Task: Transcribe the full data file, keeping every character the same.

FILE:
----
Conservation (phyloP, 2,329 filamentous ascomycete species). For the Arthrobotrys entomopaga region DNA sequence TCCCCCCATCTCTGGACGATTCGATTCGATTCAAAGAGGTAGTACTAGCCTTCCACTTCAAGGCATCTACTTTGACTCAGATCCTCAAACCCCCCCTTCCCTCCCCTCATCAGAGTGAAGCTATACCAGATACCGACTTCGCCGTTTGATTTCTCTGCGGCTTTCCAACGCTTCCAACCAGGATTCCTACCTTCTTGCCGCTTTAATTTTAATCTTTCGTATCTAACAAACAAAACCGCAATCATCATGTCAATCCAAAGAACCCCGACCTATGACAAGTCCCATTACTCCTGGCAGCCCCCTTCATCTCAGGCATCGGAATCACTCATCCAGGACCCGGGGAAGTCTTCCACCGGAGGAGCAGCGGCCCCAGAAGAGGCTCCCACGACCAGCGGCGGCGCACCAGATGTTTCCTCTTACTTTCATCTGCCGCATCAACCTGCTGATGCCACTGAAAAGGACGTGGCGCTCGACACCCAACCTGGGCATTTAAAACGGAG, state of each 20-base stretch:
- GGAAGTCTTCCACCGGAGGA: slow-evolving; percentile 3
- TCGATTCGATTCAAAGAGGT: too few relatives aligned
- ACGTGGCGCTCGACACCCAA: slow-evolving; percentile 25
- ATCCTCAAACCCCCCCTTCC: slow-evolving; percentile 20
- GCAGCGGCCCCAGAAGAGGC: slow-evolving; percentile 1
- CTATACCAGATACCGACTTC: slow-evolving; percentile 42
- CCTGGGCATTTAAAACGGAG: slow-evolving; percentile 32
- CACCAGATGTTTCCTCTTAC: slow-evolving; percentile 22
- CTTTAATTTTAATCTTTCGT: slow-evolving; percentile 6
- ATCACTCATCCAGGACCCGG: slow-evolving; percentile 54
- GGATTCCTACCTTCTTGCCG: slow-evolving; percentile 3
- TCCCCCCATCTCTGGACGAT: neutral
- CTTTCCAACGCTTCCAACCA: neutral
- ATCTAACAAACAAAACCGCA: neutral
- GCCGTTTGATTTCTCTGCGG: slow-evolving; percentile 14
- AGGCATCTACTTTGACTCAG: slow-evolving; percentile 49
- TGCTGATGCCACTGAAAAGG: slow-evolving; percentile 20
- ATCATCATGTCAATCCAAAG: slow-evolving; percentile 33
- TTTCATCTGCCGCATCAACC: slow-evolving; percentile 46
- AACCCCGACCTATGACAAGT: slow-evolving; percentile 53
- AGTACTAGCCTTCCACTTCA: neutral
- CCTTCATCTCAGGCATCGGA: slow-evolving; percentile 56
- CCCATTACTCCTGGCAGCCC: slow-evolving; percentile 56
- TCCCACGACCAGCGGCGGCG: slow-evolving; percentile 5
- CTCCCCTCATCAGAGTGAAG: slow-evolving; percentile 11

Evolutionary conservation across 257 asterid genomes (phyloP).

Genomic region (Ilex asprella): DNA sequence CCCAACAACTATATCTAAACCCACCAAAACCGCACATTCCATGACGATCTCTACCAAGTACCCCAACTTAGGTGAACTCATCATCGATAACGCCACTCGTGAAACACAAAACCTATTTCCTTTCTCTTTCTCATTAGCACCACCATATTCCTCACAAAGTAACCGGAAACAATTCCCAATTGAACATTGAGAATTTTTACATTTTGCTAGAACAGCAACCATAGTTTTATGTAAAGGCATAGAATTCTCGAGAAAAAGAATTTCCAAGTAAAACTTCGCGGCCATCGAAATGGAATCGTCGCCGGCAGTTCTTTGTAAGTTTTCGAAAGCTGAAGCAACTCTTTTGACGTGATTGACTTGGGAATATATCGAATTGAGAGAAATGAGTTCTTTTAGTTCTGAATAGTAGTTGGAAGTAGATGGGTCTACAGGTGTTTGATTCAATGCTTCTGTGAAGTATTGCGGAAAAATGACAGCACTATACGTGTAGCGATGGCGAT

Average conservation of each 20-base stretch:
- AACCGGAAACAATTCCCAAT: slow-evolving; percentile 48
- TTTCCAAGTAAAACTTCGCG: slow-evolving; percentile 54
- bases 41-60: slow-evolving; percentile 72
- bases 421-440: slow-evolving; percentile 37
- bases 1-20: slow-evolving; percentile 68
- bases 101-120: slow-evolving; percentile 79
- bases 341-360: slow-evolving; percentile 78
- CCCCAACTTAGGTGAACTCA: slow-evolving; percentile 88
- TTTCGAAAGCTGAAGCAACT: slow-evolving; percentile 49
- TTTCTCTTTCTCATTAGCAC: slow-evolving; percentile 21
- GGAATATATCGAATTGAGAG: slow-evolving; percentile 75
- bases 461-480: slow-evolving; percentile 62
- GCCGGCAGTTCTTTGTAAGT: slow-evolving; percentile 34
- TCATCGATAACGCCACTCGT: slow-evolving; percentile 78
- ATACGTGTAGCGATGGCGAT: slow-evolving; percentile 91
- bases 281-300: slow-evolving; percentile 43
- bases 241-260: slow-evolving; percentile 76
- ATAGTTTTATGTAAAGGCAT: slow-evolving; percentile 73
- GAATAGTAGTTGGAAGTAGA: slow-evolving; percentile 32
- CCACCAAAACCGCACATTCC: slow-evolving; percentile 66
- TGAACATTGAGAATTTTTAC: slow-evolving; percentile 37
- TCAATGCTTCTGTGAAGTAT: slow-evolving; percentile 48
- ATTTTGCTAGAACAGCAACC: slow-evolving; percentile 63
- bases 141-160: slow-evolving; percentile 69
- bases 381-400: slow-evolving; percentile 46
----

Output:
Conservation (phyloP, 2,329 filamentous ascomycete species). For the Arthrobotrys entomopaga region DNA sequence TCCCCCCATCTCTGGACGATTCGATTCGATTCAAAGAGGTAGTACTAGCCTTCCACTTCAAGGCATCTACTTTGACTCAGATCCTCAAACCCCCCCTTCCCTCCCCTCATCAGAGTGAAGCTATACCAGATACCGACTTCGCCGTTTGATTTCTCTGCGGCTTTCCAACGCTTCCAACCAGGATTCCTACCTTCTTGCCGCTTTAATTTTAATCTTTCGTATCTAACAAACAAAACCGCAATCATCATGTCAATCCAAAGAACCCCGACCTATGACAAGTCCCATTACTCCTGGCAGCCCCCTTCATCTCAGGCATCGGAATCACTCATCCAGGACCCGGGGAAGTCTTCCACCGGAGGAGCAGCGGCCCCAGAAGAGGCTCCCACGACCAGCGGCGGCGCACCAGATGTTTCCTCTTACTTTCATCTGCCGCATCAACCTGCTGATGCCACTGAAAAGGACGTGGCGCTCGACACCCAACCTGGGCATTTAAAACGGAG, state of each 20-base stretch:
- GGAAGTCTTCCACCGGAGGA: slow-evolving; percentile 3
- TCGATTCGATTCAAAGAGGT: too few relatives aligned
- ACGTGGCGCTCGACACCCAA: slow-evolving; percentile 25
- ATCCTCAAACCCCCCCTTCC: slow-evolving; percentile 20
- GCAGCGGCCCCAGAAGAGGC: slow-evolving; percentile 1
- CTATACCAGATACCGACTTC: slow-evolving; percentile 42
- CCTGGGCATTTAAAACGGAG: slow-evolving; percentile 32
- CACCAGATGTTTCCTCTTAC: slow-evolving; percentile 22
- CTTTAATTTTAATCTTTCGT: slow-evolving; percentile 6
- ATCACTCATCCAGGACCCGG: slow-evolving; percentile 54
- GGATTCCTACCTTCTTGCCG: slow-evolving; percentile 3
- TCCCCCCATCTCTGGACGAT: neutral
- CTTTCCAACGCTTCCAACCA: neutral
- ATCTAACAAACAAAACCGCA: neutral
- GCCGTTTGATTTCTCTGCGG: slow-evolving; percentile 14
- AGGCATCTACTTTGACTCAG: slow-evolving; percentile 49
- TGCTGATGCCACTGAAAAGG: slow-evolving; percentile 20
- ATCATCATGTCAATCCAAAG: slow-evolving; percentile 33
- TTTCATCTGCCGCATCAACC: slow-evolving; percentile 46
- AACCCCGACCTATGACAAGT: slow-evolving; percentile 53
- AGTACTAGCCTTCCACTTCA: neutral
- CCTTCATCTCAGGCATCGGA: slow-evolving; percentile 56
- CCCATTACTCCTGGCAGCCC: slow-evolving; percentile 56
- TCCCACGACCAGCGGCGGCG: slow-evolving; percentile 5
- CTCCCCTCATCAGAGTGAAG: slow-evolving; percentile 11

Evolutionary conservation across 257 asterid genomes (phyloP).

Genomic region (Ilex asprella): DNA sequence CCCAACAACTATATCTAAACCCACCAAAACCGCACATTCCATGACGATCTCTACCAAGTACCCCAACTTAGGTGAACTCATCATCGATAACGCCACTCGTGAAACACAAAACCTATTTCCTTTCTCTTTCTCATTAGCACCACCATATTCCTCACAAAGTAACCGGAAACAATTCCCAATTGAACATTGAGAATTTTTACATTTTGCTAGAACAGCAACCATAGTTTTATGTAAAGGCATAGAATTCTCGAGAAAAAGAATTTCCAAGTAAAACTTCGCGGCCATCGAAATGGAATCGTCGCCGGCAGTTCTTTGTAAGTTTTCGAAAGCTGAAGCAACTCTTTTGACGTGATTGACTTGGGAATATATCGAATTGAGAGAAATGAGTTCTTTTAGTTCTGAATAGTAGTTGGAAGTAGATGGGTCTACAGGTGTTTGATTCAATGCTTCTGTGAAGTATTGCGGAAAAATGACAGCACTATACGTGTAGCGATGGCGAT

Average conservation of each 20-base stretch:
- AACCGGAAACAATTCCCAAT: slow-evolving; percentile 48
- TTTCCAAGTAAAACTTCGCG: slow-evolving; percentile 54
- bases 41-60: slow-evolving; percentile 72
- bases 421-440: slow-evolving; percentile 37
- bases 1-20: slow-evolving; percentile 68
- bases 101-120: slow-evolving; percentile 79
- bases 341-360: slow-evolving; percentile 78
- CCCCAACTTAGGTGAACTCA: slow-evolving; percentile 88
- TTTCGAAAGCTGAAGCAACT: slow-evolving; percentile 49
- TTTCTCTTTCTCATTAGCAC: slow-evolving; percentile 21
- GGAATATATCGAATTGAGAG: slow-evolving; percentile 75
- bases 461-480: slow-evolving; percentile 62
- GCCGGCAGTTCTTTGTAAGT: slow-evolving; percentile 34
- TCATCGATAACGCCACTCGT: slow-evolving; percentile 78
- ATACGTGTAGCGATGGCGAT: slow-evolving; percentile 91
- bases 281-300: slow-evolving; percentile 43
- bases 241-260: slow-evolving; percentile 76
- ATAGTTTTATGTAAAGGCAT: slow-evolving; percentile 73
- GAATAGTAGTTGGAAGTAGA: slow-evolving; percentile 32
- CCACCAAAACCGCACATTCC: slow-evolving; percentile 66
- TGAACATTGAGAATTTTTAC: slow-evolving; percentile 37
- TCAATGCTTCTGTGAAGTAT: slow-evolving; percentile 48
- ATTTTGCTAGAACAGCAACC: slow-evolving; percentile 63
- bases 141-160: slow-evolving; percentile 69
- bases 381-400: slow-evolving; percentile 46